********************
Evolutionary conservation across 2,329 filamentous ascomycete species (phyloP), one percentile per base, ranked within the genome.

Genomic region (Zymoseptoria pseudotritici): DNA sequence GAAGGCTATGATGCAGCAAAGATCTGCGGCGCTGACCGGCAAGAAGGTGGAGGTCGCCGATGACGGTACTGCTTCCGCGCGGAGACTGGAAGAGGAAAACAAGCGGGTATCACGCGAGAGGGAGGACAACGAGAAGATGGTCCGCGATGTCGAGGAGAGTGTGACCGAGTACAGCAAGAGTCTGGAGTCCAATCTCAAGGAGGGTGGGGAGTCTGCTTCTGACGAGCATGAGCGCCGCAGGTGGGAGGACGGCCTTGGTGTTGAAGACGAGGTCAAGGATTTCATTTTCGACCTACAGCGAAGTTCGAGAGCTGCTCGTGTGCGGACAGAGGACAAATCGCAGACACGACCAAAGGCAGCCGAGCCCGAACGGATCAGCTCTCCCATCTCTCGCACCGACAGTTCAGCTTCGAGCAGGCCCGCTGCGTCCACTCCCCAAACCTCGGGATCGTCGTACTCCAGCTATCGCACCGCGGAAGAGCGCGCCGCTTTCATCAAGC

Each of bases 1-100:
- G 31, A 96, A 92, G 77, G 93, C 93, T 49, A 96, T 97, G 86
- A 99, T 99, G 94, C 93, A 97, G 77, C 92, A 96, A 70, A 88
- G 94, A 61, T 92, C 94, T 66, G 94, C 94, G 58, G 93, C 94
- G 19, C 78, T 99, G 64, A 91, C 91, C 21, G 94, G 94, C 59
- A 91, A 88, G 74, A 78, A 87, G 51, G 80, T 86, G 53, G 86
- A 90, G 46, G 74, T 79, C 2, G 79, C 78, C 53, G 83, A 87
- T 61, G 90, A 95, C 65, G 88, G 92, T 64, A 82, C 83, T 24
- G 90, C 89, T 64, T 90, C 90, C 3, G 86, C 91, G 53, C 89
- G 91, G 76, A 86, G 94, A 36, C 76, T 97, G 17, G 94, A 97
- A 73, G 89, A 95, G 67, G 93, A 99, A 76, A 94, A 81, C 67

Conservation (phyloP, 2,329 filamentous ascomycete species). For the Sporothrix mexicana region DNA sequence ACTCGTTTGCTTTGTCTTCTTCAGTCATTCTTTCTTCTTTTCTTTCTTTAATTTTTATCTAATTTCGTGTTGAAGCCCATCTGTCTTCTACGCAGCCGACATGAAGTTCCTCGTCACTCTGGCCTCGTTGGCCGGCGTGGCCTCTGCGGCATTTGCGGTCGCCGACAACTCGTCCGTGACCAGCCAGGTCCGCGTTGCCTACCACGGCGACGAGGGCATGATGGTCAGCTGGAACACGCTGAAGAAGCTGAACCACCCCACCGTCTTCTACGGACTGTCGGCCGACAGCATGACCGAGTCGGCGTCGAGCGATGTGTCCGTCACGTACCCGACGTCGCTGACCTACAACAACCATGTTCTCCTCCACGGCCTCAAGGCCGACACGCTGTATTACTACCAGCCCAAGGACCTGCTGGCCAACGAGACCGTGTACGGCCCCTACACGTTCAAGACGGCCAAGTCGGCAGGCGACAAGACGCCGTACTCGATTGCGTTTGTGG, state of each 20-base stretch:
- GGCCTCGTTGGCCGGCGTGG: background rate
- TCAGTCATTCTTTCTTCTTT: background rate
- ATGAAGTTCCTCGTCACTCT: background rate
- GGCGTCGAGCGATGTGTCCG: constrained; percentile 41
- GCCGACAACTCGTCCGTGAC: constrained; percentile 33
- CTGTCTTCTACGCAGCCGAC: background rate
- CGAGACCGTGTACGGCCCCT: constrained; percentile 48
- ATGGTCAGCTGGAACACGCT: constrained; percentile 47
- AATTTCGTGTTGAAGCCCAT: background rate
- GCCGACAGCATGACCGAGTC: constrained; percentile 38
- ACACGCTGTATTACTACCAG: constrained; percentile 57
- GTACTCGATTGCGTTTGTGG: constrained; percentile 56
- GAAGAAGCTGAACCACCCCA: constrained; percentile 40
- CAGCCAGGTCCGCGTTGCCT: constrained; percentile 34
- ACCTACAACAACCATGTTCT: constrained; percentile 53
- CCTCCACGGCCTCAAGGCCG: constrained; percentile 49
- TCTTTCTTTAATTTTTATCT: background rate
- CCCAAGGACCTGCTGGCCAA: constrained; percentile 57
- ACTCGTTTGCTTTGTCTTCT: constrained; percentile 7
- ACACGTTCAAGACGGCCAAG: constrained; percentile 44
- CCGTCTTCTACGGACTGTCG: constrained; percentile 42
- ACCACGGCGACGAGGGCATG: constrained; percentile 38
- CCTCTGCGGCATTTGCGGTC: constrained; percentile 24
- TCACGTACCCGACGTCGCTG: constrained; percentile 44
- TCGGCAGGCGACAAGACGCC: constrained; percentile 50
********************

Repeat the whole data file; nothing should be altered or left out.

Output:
Evolutionary conservation across 2,329 filamentous ascomycete species (phyloP), one percentile per base, ranked within the genome.

Genomic region (Zymoseptoria pseudotritici): DNA sequence GAAGGCTATGATGCAGCAAAGATCTGCGGCGCTGACCGGCAAGAAGGTGGAGGTCGCCGATGACGGTACTGCTTCCGCGCGGAGACTGGAAGAGGAAAACAAGCGGGTATCACGCGAGAGGGAGGACAACGAGAAGATGGTCCGCGATGTCGAGGAGAGTGTGACCGAGTACAGCAAGAGTCTGGAGTCCAATCTCAAGGAGGGTGGGGAGTCTGCTTCTGACGAGCATGAGCGCCGCAGGTGGGAGGACGGCCTTGGTGTTGAAGACGAGGTCAAGGATTTCATTTTCGACCTACAGCGAAGTTCGAGAGCTGCTCGTGTGCGGACAGAGGACAAATCGCAGACACGACCAAAGGCAGCCGAGCCCGAACGGATCAGCTCTCCCATCTCTCGCACCGACAGTTCAGCTTCGAGCAGGCCCGCTGCGTCCACTCCCCAAACCTCGGGATCGTCGTACTCCAGCTATCGCACCGCGGAAGAGCGCGCCGCTTTCATCAAGC

Each of bases 1-100:
- G 31, A 96, A 92, G 77, G 93, C 93, T 49, A 96, T 97, G 86
- A 99, T 99, G 94, C 93, A 97, G 77, C 92, A 96, A 70, A 88
- G 94, A 61, T 92, C 94, T 66, G 94, C 94, G 58, G 93, C 94
- G 19, C 78, T 99, G 64, A 91, C 91, C 21, G 94, G 94, C 59
- A 91, A 88, G 74, A 78, A 87, G 51, G 80, T 86, G 53, G 86
- A 90, G 46, G 74, T 79, C 2, G 79, C 78, C 53, G 83, A 87
- T 61, G 90, A 95, C 65, G 88, G 92, T 64, A 82, C 83, T 24
- G 90, C 89, T 64, T 90, C 90, C 3, G 86, C 91, G 53, C 89
- G 91, G 76, A 86, G 94, A 36, C 76, T 97, G 17, G 94, A 97
- A 73, G 89, A 95, G 67, G 93, A 99, A 76, A 94, A 81, C 67

Conservation (phyloP, 2,329 filamentous ascomycete species). For the Sporothrix mexicana region DNA sequence ACTCGTTTGCTTTGTCTTCTTCAGTCATTCTTTCTTCTTTTCTTTCTTTAATTTTTATCTAATTTCGTGTTGAAGCCCATCTGTCTTCTACGCAGCCGACATGAAGTTCCTCGTCACTCTGGCCTCGTTGGCCGGCGTGGCCTCTGCGGCATTTGCGGTCGCCGACAACTCGTCCGTGACCAGCCAGGTCCGCGTTGCCTACCACGGCGACGAGGGCATGATGGTCAGCTGGAACACGCTGAAGAAGCTGAACCACCCCACCGTCTTCTACGGACTGTCGGCCGACAGCATGACCGAGTCGGCGTCGAGCGATGTGTCCGTCACGTACCCGACGTCGCTGACCTACAACAACCATGTTCTCCTCCACGGCCTCAAGGCCGACACGCTGTATTACTACCAGCCCAAGGACCTGCTGGCCAACGAGACCGTGTACGGCCCCTACACGTTCAAGACGGCCAAGTCGGCAGGCGACAAGACGCCGTACTCGATTGCGTTTGTGG, state of each 20-base stretch:
- GGCCTCGTTGGCCGGCGTGG: background rate
- TCAGTCATTCTTTCTTCTTT: background rate
- ATGAAGTTCCTCGTCACTCT: background rate
- GGCGTCGAGCGATGTGTCCG: constrained; percentile 41
- GCCGACAACTCGTCCGTGAC: constrained; percentile 33
- CTGTCTTCTACGCAGCCGAC: background rate
- CGAGACCGTGTACGGCCCCT: constrained; percentile 48
- ATGGTCAGCTGGAACACGCT: constrained; percentile 47
- AATTTCGTGTTGAAGCCCAT: background rate
- GCCGACAGCATGACCGAGTC: constrained; percentile 38
- ACACGCTGTATTACTACCAG: constrained; percentile 57
- GTACTCGATTGCGTTTGTGG: constrained; percentile 56
- GAAGAAGCTGAACCACCCCA: constrained; percentile 40
- CAGCCAGGTCCGCGTTGCCT: constrained; percentile 34
- ACCTACAACAACCATGTTCT: constrained; percentile 53
- CCTCCACGGCCTCAAGGCCG: constrained; percentile 49
- TCTTTCTTTAATTTTTATCT: background rate
- CCCAAGGACCTGCTGGCCAA: constrained; percentile 57
- ACTCGTTTGCTTTGTCTTCT: constrained; percentile 7
- ACACGTTCAAGACGGCCAAG: constrained; percentile 44
- CCGTCTTCTACGGACTGTCG: constrained; percentile 42
- ACCACGGCGACGAGGGCATG: constrained; percentile 38
- CCTCTGCGGCATTTGCGGTC: constrained; percentile 24
- TCACGTACCCGACGTCGCTG: constrained; percentile 44
- TCGGCAGGCGACAAGACGCC: constrained; percentile 50